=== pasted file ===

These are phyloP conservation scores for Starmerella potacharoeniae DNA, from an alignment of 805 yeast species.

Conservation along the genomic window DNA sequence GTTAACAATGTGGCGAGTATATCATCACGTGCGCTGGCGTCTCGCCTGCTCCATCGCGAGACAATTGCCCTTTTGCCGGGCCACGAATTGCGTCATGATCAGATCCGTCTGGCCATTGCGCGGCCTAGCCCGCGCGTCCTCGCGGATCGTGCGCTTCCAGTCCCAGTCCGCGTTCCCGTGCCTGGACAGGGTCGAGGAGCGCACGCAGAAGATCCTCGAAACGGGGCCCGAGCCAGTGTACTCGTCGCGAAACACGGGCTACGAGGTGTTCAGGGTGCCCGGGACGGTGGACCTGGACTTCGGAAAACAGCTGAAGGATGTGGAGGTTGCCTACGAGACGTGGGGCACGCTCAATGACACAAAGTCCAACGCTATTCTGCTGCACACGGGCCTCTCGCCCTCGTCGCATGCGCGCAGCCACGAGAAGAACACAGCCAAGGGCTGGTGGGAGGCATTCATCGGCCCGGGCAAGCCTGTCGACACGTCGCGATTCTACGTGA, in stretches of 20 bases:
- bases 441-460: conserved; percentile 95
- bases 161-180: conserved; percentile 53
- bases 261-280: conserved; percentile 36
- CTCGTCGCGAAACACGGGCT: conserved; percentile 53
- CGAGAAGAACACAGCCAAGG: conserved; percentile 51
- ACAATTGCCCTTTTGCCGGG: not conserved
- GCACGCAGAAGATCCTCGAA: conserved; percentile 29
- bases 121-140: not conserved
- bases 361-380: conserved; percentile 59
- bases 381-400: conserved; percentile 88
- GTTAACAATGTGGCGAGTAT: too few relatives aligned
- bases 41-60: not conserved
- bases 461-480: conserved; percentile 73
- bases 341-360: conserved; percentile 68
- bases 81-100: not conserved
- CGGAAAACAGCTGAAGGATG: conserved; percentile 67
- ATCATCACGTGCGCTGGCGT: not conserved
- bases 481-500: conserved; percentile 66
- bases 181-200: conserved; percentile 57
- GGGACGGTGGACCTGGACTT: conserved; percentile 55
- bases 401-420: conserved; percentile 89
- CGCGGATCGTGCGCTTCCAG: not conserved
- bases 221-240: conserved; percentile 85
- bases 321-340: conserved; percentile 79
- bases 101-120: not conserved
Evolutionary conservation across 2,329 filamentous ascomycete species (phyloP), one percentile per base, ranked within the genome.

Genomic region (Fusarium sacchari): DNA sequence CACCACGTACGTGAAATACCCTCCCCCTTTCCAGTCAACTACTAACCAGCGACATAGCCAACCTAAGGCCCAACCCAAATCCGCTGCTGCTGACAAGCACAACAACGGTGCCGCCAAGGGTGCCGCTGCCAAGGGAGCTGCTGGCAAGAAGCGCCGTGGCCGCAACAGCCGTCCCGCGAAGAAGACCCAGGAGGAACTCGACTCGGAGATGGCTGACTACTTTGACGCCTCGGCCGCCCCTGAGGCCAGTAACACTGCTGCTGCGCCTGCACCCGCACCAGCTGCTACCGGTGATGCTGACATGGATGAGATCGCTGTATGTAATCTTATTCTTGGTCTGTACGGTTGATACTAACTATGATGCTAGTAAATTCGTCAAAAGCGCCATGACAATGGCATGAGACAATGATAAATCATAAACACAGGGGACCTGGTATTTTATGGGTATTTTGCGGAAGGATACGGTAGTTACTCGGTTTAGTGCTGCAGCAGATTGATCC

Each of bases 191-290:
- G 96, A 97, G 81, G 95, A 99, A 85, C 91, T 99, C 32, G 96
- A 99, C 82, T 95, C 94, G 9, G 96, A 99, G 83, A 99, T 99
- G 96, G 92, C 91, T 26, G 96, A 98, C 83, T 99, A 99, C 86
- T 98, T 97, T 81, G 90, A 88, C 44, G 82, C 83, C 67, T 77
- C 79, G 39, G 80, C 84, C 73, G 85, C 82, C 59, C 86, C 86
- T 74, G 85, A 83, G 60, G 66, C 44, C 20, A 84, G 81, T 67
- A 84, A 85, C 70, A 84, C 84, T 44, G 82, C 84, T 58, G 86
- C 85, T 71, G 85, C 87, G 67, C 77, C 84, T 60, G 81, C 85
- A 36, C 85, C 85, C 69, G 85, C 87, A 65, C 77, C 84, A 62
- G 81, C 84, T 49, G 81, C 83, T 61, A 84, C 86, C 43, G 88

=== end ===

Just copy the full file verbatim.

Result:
These are phyloP conservation scores for Starmerella potacharoeniae DNA, from an alignment of 805 yeast species.

Conservation along the genomic window DNA sequence GTTAACAATGTGGCGAGTATATCATCACGTGCGCTGGCGTCTCGCCTGCTCCATCGCGAGACAATTGCCCTTTTGCCGGGCCACGAATTGCGTCATGATCAGATCCGTCTGGCCATTGCGCGGCCTAGCCCGCGCGTCCTCGCGGATCGTGCGCTTCCAGTCCCAGTCCGCGTTCCCGTGCCTGGACAGGGTCGAGGAGCGCACGCAGAAGATCCTCGAAACGGGGCCCGAGCCAGTGTACTCGTCGCGAAACACGGGCTACGAGGTGTTCAGGGTGCCCGGGACGGTGGACCTGGACTTCGGAAAACAGCTGAAGGATGTGGAGGTTGCCTACGAGACGTGGGGCACGCTCAATGACACAAAGTCCAACGCTATTCTGCTGCACACGGGCCTCTCGCCCTCGTCGCATGCGCGCAGCCACGAGAAGAACACAGCCAAGGGCTGGTGGGAGGCATTCATCGGCCCGGGCAAGCCTGTCGACACGTCGCGATTCTACGTGA, in stretches of 20 bases:
- bases 441-460: conserved; percentile 95
- bases 161-180: conserved; percentile 53
- bases 261-280: conserved; percentile 36
- CTCGTCGCGAAACACGGGCT: conserved; percentile 53
- CGAGAAGAACACAGCCAAGG: conserved; percentile 51
- ACAATTGCCCTTTTGCCGGG: not conserved
- GCACGCAGAAGATCCTCGAA: conserved; percentile 29
- bases 121-140: not conserved
- bases 361-380: conserved; percentile 59
- bases 381-400: conserved; percentile 88
- GTTAACAATGTGGCGAGTAT: too few relatives aligned
- bases 41-60: not conserved
- bases 461-480: conserved; percentile 73
- bases 341-360: conserved; percentile 68
- bases 81-100: not conserved
- CGGAAAACAGCTGAAGGATG: conserved; percentile 67
- ATCATCACGTGCGCTGGCGT: not conserved
- bases 481-500: conserved; percentile 66
- bases 181-200: conserved; percentile 57
- GGGACGGTGGACCTGGACTT: conserved; percentile 55
- bases 401-420: conserved; percentile 89
- CGCGGATCGTGCGCTTCCAG: not conserved
- bases 221-240: conserved; percentile 85
- bases 321-340: conserved; percentile 79
- bases 101-120: not conserved
Evolutionary conservation across 2,329 filamentous ascomycete species (phyloP), one percentile per base, ranked within the genome.

Genomic region (Fusarium sacchari): DNA sequence CACCACGTACGTGAAATACCCTCCCCCTTTCCAGTCAACTACTAACCAGCGACATAGCCAACCTAAGGCCCAACCCAAATCCGCTGCTGCTGACAAGCACAACAACGGTGCCGCCAAGGGTGCCGCTGCCAAGGGAGCTGCTGGCAAGAAGCGCCGTGGCCGCAACAGCCGTCCCGCGAAGAAGACCCAGGAGGAACTCGACTCGGAGATGGCTGACTACTTTGACGCCTCGGCCGCCCCTGAGGCCAGTAACACTGCTGCTGCGCCTGCACCCGCACCAGCTGCTACCGGTGATGCTGACATGGATGAGATCGCTGTATGTAATCTTATTCTTGGTCTGTACGGTTGATACTAACTATGATGCTAGTAAATTCGTCAAAAGCGCCATGACAATGGCATGAGACAATGATAAATCATAAACACAGGGGACCTGGTATTTTATGGGTATTTTGCGGAAGGATACGGTAGTTACTCGGTTTAGTGCTGCAGCAGATTGATCC

Each of bases 191-290:
- G 96, A 97, G 81, G 95, A 99, A 85, C 91, T 99, C 32, G 96
- A 99, C 82, T 95, C 94, G 9, G 96, A 99, G 83, A 99, T 99
- G 96, G 92, C 91, T 26, G 96, A 98, C 83, T 99, A 99, C 86
- T 98, T 97, T 81, G 90, A 88, C 44, G 82, C 83, C 67, T 77
- C 79, G 39, G 80, C 84, C 73, G 85, C 82, C 59, C 86, C 86
- T 74, G 85, A 83, G 60, G 66, C 44, C 20, A 84, G 81, T 67
- A 84, A 85, C 70, A 84, C 84, T 44, G 82, C 84, T 58, G 86
- C 85, T 71, G 85, C 87, G 67, C 77, C 84, T 60, G 81, C 85
- A 36, C 85, C 85, C 69, G 85, C 87, A 65, C 77, C 84, A 62
- G 81, C 84, T 49, G 81, C 83, T 61, A 84, C 86, C 43, G 88